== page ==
Ten Years Late, But Still Capturing Hearts

The Verve
They have their adoring fans and they have their ardent critics, but The Verve have tested us all over the long journey that has seen them reach the highest of the highs and the lowest of the lows. Today saw the release of the band’s fourth studio album, entitled Forth, and after a busy summer of festivaling, The Verve have once again managed to capture the hearts of a new generation. In comparison to my summer of 1997 though, Forth will never be able to compare…

…1997 was a great year for British music. Radiohead were on a high with OK Computer, a delayed follow-on from The Bends – one of the greatest albums ever written. What was expected, but believed to be impossible though, was that in its own way, OK Computer equalled if not bettered the success of its predecessor. It elevated one of Britain’s most popular groups into the stratosphere and once again set the precedent for the rest of the world to follow. Also that year, when BritPop was in full swing again, came The Verve’s hauntingly brilliant Urban Hymns. It was tough being a Verve fan, as I will explain in a moment, but needless-to-say, 1997 is and forever will be etched in my mind as one of those summers.

I remember the weather that year being surprisingly warm until late-summer and my friends and myself were riding the wave of finishing school, starting college and reaching that age when independence comes one step closer to realisation. Sixteen was certainly a sweet age for me. I can’t remember where I first heard the bowed opening to Bitter Sweet Symphony, but I remember stopping what I was doing and listening. Nothing else, just listening. Of course, I would later come to learn that the piece wasn’t entirely of The Verve’s doing, but in that moment, that first listen, it didn’t matter. In fact, it still doesn’t to this day.

Bitter Sweet Symphony was listened to over and over throughout the warmth of July and August; it became the soundtrack to a happy moment in my life. Although I was an anguished teenager desperately trying to rid myself of the parental tethers, the track and later the album allowed me to escape to a different world. Just for an hour at a time, I could close my eyes, open my ears and feel pleasure creep through my veins.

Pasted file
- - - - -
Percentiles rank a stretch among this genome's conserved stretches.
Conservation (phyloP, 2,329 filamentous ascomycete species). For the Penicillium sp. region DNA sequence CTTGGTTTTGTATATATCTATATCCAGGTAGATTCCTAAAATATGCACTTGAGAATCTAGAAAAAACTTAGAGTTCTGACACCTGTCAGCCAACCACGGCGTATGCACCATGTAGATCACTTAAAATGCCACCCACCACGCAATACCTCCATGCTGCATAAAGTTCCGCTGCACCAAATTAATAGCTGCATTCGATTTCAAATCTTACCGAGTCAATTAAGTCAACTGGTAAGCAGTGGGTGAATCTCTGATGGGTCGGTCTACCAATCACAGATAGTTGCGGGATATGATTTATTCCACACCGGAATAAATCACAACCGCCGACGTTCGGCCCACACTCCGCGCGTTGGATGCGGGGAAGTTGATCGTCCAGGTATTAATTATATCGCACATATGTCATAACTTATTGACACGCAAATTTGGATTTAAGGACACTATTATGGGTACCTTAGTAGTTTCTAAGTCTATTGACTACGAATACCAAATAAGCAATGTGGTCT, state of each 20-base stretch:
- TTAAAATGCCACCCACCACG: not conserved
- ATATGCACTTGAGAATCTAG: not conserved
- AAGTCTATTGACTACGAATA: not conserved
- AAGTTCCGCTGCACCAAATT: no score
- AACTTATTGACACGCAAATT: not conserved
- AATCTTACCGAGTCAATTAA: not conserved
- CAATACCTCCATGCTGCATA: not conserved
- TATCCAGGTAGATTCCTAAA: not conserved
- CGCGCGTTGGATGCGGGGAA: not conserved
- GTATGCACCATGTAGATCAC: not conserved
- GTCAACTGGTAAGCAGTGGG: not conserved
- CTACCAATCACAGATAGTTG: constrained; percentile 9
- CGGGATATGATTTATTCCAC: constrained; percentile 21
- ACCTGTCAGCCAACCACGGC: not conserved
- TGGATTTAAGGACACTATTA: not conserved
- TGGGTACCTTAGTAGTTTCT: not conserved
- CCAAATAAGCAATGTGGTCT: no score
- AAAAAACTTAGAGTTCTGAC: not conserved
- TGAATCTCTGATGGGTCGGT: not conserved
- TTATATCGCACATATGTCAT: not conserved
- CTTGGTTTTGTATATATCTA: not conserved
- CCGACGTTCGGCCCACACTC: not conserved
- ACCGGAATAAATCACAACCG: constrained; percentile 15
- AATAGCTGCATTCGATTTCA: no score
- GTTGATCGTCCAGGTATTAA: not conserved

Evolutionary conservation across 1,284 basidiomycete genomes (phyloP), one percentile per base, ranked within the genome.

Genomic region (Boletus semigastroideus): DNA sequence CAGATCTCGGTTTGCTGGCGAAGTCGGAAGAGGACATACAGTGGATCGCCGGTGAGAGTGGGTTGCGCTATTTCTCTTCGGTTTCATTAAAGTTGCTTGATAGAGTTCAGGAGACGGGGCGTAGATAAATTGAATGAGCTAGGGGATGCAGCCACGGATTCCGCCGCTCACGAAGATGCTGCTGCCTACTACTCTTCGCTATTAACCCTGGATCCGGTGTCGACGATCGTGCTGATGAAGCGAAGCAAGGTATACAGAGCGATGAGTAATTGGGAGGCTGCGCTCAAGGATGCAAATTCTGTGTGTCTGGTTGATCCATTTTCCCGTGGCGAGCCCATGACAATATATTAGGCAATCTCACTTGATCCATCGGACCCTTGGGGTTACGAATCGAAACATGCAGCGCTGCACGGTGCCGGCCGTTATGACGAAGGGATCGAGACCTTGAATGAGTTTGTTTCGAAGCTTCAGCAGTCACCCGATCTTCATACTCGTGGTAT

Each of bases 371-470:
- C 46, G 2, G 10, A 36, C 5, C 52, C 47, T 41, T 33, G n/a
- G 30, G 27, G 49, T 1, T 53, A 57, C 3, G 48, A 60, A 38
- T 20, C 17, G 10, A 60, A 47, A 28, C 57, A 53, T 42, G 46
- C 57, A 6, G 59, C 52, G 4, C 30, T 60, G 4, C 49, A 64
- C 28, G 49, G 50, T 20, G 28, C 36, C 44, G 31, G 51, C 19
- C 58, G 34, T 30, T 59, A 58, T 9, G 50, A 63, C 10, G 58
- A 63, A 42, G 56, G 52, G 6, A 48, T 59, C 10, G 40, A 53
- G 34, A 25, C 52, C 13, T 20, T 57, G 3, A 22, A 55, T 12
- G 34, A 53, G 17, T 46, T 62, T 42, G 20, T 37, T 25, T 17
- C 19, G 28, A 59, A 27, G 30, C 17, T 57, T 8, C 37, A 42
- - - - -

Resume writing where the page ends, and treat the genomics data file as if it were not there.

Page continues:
In comparison and almost juxtaposition, OK Computer took me longer to understand. There was no initial click of fondness, but instead a growing appreciation that started low, but untimately finished very high. OK Computer was praised throughout the entire latter half of ’97, but when Urban Hymns was released in late-September, some of the hype, discussion and likely sales switched allegiance. And from that October to now, the present day, that small round disc has become one of my most valued treasures.

The Verve are one those bands that test their fans to almost destruction. Within the group, both old and new, is talent that can ride the highest wave. Their ability to mix a variety of sounds and textures to produce mesmeric harmonies with heart-touching lyrics is supreme, and while they aren’t attractive to every listener, they are certainly favourable among those who appreciate something that is a little different. Gaunt and hypnotic may be a better words.

It seems though, that with the skill of being able to produce such wonderful songs comes the anguish, tension and bitterness between the very creators. The Verve have split and reformed more times than I care to remember, and among my friends at school and college, it almost became a running joke. After each album the band would split, reform, then produce another stunning collection of tracks. Rinse and repeat a few times and you’ll understand why the observation became a popular talking point.

It has been eleven years since that last rinse, but given that a follow-up to Urban Hymns should have been released a year or two later, The Verve are just a little late to the cashing-in-on-success party. They have however, been busy this summer attending festivals up and down the country. The reforming of the group appears to be another success to add to the previous. And although Forth has garnered some criticism, it has also attracted many comments of praise, and perhaps more importantly, many new fans.

Perhaps someone out there is celebrating their transition between school and college. Perhaps they’ve taken a gamble and brought themselves a copy of Forth. Perhaps someone out there is experiencing my summer of ’97. Who knows? What I do know is, it won’t be long until the rinse-and-repeat cycle continues. It’s almost guaranteed.